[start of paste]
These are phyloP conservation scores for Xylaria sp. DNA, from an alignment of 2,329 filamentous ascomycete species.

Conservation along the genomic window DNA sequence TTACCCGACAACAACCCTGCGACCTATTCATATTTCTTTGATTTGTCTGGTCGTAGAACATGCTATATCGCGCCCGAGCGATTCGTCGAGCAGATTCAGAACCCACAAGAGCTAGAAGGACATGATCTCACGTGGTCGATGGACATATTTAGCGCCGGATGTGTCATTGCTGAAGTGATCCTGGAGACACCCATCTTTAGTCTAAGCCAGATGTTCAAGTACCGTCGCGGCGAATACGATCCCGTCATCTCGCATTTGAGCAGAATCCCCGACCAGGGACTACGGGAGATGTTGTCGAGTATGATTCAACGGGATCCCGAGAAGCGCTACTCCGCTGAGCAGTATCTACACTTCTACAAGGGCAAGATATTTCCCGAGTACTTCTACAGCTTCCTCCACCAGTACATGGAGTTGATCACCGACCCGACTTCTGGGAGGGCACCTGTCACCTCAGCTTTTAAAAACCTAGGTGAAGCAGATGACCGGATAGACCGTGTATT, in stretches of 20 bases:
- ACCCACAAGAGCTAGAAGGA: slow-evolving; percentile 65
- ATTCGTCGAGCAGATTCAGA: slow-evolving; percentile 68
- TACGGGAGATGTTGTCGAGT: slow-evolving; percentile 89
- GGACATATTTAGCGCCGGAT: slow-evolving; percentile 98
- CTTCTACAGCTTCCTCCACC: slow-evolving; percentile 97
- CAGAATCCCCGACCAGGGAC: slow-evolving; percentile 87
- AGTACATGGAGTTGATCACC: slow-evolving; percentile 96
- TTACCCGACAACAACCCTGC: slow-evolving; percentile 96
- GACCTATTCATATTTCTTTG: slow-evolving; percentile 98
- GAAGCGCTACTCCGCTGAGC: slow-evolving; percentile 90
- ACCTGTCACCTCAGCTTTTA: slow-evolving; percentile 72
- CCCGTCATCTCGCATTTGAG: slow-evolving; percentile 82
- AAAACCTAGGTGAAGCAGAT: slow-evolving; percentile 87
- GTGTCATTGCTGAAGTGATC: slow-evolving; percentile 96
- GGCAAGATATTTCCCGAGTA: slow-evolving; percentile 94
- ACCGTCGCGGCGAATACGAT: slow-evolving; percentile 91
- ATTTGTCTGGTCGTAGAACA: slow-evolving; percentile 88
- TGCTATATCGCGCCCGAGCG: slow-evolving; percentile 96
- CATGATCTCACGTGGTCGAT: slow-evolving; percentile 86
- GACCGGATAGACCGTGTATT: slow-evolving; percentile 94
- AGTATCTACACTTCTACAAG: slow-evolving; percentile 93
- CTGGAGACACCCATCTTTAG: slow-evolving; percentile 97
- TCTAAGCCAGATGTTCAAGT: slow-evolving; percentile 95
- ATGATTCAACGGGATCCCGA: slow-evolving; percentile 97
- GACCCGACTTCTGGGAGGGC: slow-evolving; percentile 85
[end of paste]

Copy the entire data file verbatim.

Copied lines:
These are phyloP conservation scores for Xylaria sp. DNA, from an alignment of 2,329 filamentous ascomycete species.

Conservation along the genomic window DNA sequence TTACCCGACAACAACCCTGCGACCTATTCATATTTCTTTGATTTGTCTGGTCGTAGAACATGCTATATCGCGCCCGAGCGATTCGTCGAGCAGATTCAGAACCCACAAGAGCTAGAAGGACATGATCTCACGTGGTCGATGGACATATTTAGCGCCGGATGTGTCATTGCTGAAGTGATCCTGGAGACACCCATCTTTAGTCTAAGCCAGATGTTCAAGTACCGTCGCGGCGAATACGATCCCGTCATCTCGCATTTGAGCAGAATCCCCGACCAGGGACTACGGGAGATGTTGTCGAGTATGATTCAACGGGATCCCGAGAAGCGCTACTCCGCTGAGCAGTATCTACACTTCTACAAGGGCAAGATATTTCCCGAGTACTTCTACAGCTTCCTCCACCAGTACATGGAGTTGATCACCGACCCGACTTCTGGGAGGGCACCTGTCACCTCAGCTTTTAAAAACCTAGGTGAAGCAGATGACCGGATAGACCGTGTATT, in stretches of 20 bases:
- ACCCACAAGAGCTAGAAGGA: slow-evolving; percentile 65
- ATTCGTCGAGCAGATTCAGA: slow-evolving; percentile 68
- TACGGGAGATGTTGTCGAGT: slow-evolving; percentile 89
- GGACATATTTAGCGCCGGAT: slow-evolving; percentile 98
- CTTCTACAGCTTCCTCCACC: slow-evolving; percentile 97
- CAGAATCCCCGACCAGGGAC: slow-evolving; percentile 87
- AGTACATGGAGTTGATCACC: slow-evolving; percentile 96
- TTACCCGACAACAACCCTGC: slow-evolving; percentile 96
- GACCTATTCATATTTCTTTG: slow-evolving; percentile 98
- GAAGCGCTACTCCGCTGAGC: slow-evolving; percentile 90
- ACCTGTCACCTCAGCTTTTA: slow-evolving; percentile 72
- CCCGTCATCTCGCATTTGAG: slow-evolving; percentile 82
- AAAACCTAGGTGAAGCAGAT: slow-evolving; percentile 87
- GTGTCATTGCTGAAGTGATC: slow-evolving; percentile 96
- GGCAAGATATTTCCCGAGTA: slow-evolving; percentile 94
- ACCGTCGCGGCGAATACGAT: slow-evolving; percentile 91
- ATTTGTCTGGTCGTAGAACA: slow-evolving; percentile 88
- TGCTATATCGCGCCCGAGCG: slow-evolving; percentile 96
- CATGATCTCACGTGGTCGAT: slow-evolving; percentile 86
- GACCGGATAGACCGTGTATT: slow-evolving; percentile 94
- AGTATCTACACTTCTACAAG: slow-evolving; percentile 93
- CTGGAGACACCCATCTTTAG: slow-evolving; percentile 97
- TCTAAGCCAGATGTTCAAGT: slow-evolving; percentile 95
- ATGATTCAACGGGATCCCGA: slow-evolving; percentile 97
- GACCCGACTTCTGGGAGGGC: slow-evolving; percentile 85